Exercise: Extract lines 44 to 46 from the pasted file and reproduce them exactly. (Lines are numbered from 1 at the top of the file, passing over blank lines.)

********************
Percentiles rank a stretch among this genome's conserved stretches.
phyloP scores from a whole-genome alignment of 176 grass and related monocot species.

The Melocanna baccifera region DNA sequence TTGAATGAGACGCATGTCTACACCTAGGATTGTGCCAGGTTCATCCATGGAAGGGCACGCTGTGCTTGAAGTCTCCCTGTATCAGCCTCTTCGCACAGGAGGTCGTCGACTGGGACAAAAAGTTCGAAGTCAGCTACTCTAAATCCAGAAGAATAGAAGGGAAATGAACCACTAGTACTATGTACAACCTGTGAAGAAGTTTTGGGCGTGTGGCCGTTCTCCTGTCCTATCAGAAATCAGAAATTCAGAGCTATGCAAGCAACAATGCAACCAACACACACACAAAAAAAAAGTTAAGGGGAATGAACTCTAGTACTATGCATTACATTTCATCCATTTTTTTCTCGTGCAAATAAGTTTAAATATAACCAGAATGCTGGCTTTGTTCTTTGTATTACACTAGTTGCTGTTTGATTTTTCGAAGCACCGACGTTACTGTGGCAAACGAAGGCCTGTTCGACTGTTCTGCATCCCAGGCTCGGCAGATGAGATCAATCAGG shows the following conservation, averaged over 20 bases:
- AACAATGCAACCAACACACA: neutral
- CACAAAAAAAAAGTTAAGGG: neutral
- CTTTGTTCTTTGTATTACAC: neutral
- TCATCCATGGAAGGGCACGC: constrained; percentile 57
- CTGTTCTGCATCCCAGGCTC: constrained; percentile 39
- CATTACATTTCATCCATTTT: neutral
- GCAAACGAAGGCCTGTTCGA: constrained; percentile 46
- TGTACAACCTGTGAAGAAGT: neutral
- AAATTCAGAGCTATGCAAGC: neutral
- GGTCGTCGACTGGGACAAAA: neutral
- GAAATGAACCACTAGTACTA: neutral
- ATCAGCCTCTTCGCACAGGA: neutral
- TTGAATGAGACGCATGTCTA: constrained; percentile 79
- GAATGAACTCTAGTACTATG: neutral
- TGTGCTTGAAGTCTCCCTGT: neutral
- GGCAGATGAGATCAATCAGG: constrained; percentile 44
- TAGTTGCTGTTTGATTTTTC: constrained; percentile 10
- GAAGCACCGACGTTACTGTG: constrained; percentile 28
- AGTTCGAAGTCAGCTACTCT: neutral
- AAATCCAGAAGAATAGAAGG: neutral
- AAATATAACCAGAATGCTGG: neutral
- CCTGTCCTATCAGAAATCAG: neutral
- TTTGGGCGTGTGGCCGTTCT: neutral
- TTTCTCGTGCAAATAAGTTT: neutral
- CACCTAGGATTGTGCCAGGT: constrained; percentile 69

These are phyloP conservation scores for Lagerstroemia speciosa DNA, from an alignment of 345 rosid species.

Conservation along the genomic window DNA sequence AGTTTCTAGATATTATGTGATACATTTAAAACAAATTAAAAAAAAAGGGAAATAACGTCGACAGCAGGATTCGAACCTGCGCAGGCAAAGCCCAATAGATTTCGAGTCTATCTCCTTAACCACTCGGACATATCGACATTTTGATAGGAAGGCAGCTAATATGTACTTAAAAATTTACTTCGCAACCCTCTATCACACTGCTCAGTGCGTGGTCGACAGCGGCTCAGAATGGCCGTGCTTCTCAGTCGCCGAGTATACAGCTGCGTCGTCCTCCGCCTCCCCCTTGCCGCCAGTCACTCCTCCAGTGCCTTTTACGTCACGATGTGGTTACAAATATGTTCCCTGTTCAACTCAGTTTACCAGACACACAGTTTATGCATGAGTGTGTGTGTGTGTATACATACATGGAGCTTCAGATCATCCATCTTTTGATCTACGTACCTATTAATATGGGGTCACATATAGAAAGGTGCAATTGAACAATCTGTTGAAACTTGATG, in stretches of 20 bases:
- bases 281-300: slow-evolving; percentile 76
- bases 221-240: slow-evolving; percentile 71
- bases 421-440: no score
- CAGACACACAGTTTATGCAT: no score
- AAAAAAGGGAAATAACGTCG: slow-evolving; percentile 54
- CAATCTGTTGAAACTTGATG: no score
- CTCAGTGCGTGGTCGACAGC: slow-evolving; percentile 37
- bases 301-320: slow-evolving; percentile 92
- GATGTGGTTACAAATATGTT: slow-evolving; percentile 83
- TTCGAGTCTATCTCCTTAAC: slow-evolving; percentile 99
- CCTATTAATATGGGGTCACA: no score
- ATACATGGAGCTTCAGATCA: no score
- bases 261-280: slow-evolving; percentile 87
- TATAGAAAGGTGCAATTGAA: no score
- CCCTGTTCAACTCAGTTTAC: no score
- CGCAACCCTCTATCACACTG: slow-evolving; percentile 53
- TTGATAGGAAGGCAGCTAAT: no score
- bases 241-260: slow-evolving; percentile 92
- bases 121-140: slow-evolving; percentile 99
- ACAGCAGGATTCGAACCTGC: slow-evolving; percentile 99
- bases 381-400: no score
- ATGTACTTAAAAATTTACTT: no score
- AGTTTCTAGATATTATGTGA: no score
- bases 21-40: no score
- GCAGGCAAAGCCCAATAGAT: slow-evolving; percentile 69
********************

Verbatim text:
- TATAGAAAGGTGCAATTGAA: no score
- CCCTGTTCAACTCAGTTTAC: no score
- CGCAACCCTCTATCACACTG: slow-evolving; percentile 53